On December 24, 2020, the European Commission (EC) and UK government announced the long-awaited EU-UK Trade and Cooperation Agreement (the Brexit Agreement), which sets out the future relations between the EU and the UK. If approved, the Brexit Agreement will become effective on January 1, 2021, and will have the following repercussions:

  1. Free flow of data between the EU and the UK for the next four to six months. During the Brexit negotiations, the parties failed to reach an agreement on the UK’s data protection status. Therefore, the Brexit Agreement contains an “interim provision” that allows for a temporary free flow of personal data between the EU and the UK. This interim period is four months, but it could be extended to six months. In practice, this means that, for the time being, companies can keep transferring personal data between the EU and the UK without the need to put additional data export measures in place.

    To ensure that personal data can keep flowing between the EU and the UK during the interim period, the UK must keep in place its current data protection regime. During the interim period, the UK may only exercise certain designated powers with approval of the EU, such as authorizing new standard contractual clauses, recognizing the adequacy of third countries or territories, or approving new binding corporate rules.

  2. The UK and the EU to abstain from adopting measures that may restrict cross-border data flows. As part of the Brexit Agreement, the EU and the UK commit not to restrict cross-border flows between the parties, e.g. through imposing data localization requirements, or prohibiting data storage in the territory of the other party. This commitment will be reassessed in three years. In addition, the EU and the UK agree not to impose customs duties on electronic data transmissions, which include electronic transmissions of personal data. Furthermore, the Brexit Agreement stipulates that the parties will uphold their current standards of data protection when processing personal data for law enforcement, judicial cooperation, and counter-terrorism purposes, as well as the sharing and transfer of passenger name records, DNA, fingerprint, and vehicle registration data.
  3. Current marketing and e-privacy rules stay in place. The EU and the UK also agree that their citizens must remain protected against unsolicited marketing communications, which include the consent requirements in their e-privacy laws. This means that the marketing and consent rules currently in place will continue to be satisfactory after Brexit.
  4. Parallel investigations in the UK and the rest of the EU. The ICO, the UK’s supervisory authority, will no longer participate in the GDPR’s one-stop-shop mechanism after January 1, 2021. This is in line with existing guidance from the ICO and the European Data Protection Board (EDPB). This means that companies that currently rely on the ICO as their lead authority, in particular in the context of an investigation, will need to re-assess their one-stop-shop approach to avoid being exposed to further investigations in multiple EU countries. This may include taking measures to ensure a new lead authority can be appointed.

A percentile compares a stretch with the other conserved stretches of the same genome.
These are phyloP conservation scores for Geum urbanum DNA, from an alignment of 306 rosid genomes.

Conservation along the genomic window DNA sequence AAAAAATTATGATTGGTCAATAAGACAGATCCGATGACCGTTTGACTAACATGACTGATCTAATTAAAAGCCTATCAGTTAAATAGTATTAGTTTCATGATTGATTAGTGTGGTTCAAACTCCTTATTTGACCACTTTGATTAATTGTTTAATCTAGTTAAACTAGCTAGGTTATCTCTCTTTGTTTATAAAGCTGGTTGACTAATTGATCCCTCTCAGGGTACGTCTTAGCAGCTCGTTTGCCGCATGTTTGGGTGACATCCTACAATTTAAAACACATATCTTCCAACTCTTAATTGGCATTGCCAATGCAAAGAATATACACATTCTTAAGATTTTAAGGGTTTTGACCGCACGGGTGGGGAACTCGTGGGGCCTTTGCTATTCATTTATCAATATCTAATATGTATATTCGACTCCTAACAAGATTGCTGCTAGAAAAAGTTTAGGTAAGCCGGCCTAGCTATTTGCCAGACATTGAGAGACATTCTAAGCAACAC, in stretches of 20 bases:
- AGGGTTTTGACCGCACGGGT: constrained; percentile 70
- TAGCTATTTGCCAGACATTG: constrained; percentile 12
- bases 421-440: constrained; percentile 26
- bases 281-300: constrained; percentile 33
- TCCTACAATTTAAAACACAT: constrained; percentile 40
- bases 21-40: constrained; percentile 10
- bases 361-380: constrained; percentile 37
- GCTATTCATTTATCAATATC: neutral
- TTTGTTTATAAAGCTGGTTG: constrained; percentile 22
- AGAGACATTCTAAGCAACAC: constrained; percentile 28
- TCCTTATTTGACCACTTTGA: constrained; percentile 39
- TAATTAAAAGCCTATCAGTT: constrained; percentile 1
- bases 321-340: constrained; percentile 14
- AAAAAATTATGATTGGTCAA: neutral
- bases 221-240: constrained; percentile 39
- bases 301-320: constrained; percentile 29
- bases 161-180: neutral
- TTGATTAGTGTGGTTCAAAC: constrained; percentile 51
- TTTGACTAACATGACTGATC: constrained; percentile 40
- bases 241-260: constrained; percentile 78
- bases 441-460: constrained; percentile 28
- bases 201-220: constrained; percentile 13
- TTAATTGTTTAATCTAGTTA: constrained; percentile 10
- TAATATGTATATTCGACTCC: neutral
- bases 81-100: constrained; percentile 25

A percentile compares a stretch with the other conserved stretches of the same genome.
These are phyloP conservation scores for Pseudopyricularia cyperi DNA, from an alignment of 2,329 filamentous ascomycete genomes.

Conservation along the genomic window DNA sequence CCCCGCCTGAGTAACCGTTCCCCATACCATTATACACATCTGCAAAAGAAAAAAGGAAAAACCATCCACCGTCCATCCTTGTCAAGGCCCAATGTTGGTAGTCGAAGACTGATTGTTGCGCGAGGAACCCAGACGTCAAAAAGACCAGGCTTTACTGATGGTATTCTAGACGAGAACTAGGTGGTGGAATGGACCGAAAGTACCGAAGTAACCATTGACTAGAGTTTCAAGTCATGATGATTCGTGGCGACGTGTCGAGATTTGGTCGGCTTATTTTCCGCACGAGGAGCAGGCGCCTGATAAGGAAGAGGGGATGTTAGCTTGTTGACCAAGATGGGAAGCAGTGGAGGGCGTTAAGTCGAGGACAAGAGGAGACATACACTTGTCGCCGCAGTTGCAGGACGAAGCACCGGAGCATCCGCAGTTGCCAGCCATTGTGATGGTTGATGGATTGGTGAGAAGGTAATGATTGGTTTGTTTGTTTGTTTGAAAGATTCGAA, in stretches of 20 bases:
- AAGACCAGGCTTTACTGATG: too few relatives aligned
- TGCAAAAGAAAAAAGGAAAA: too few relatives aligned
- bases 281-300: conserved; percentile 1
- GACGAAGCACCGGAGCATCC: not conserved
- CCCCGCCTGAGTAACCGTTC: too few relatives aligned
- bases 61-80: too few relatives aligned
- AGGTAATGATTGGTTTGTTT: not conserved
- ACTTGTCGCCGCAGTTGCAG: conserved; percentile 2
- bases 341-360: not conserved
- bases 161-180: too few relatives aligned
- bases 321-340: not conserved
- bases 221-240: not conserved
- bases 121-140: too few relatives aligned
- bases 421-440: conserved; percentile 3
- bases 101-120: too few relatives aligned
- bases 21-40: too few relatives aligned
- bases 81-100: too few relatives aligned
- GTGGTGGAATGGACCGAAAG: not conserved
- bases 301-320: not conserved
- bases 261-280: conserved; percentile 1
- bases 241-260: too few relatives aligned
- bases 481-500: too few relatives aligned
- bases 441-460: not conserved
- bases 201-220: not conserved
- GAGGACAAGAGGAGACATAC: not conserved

5. Companies may need to appoint an EU or UK representative. After January 1, 2021, companies may need to appoint an additional data protection representative. Companies without establishments in the EU and the UK but doing business in both territories will need a representative in both jurisdictions. In practice, most companies will already have a representative in one of those jurisdictions, and therefore may need to appoint an additional representative in the other.
  6. BCRs may require updating. As per the EDPB’s guidance issued earlier this year, organizations that have binding corporate rules (BCRs) approved by the ICO must obtain approval from another supervisory authority in the EU and amend their BCRs accordingly. Organizations with BCRs pending approval by the ICO will also need to contact their proposed new supervisory authority in the EU and provide all necessary information to demonstrate why the proposed supervisory authority is a suitable replacement for the ICO. The proposed new supervisory authority would then take over the application process and formally initiate a procedure for the approval of the EDPB.

What Happens Next?

The Brexit Agreement is scheduled to be approved by the EU Council on December 31, 2020, and by the European Parliament in early 2021. The UK Parliament will convene today, December 30, to vote on the Brexit Agreement, and is expected to approve the Brexit Agreement by the end of the day.

Companies that regularly transfer data between the EU and the UK will no doubt be relieved that the Brexit Agreement will allow for the continued free flow and storage of personal data. Part of this measure, however, is temporary and it remains to be seen if an adequacy decision will be reached in time before the expiry of the interim period. In the meantime, organizations should review whether their lead authority assessment, any ongoing investigations, or BCRs will be impacted by Brexit, or whether they need to appoint a legal representative in the EU and/or the UK.

Our EU and UK privacy and cybersecurity team is closely monitoring this topic and will provide updates when they are released.

Wilson Sonsini Goodrich & Rosati routinely advises clients on GDPR compliance issues, and helps clients manage risks related to the enforcement of global and European data protection laws. For more information, please contact Cédric BurtonJan DhontLydia ParnesChristopher Olsen, or another member of the firm’s privacy and cybersecurity practice.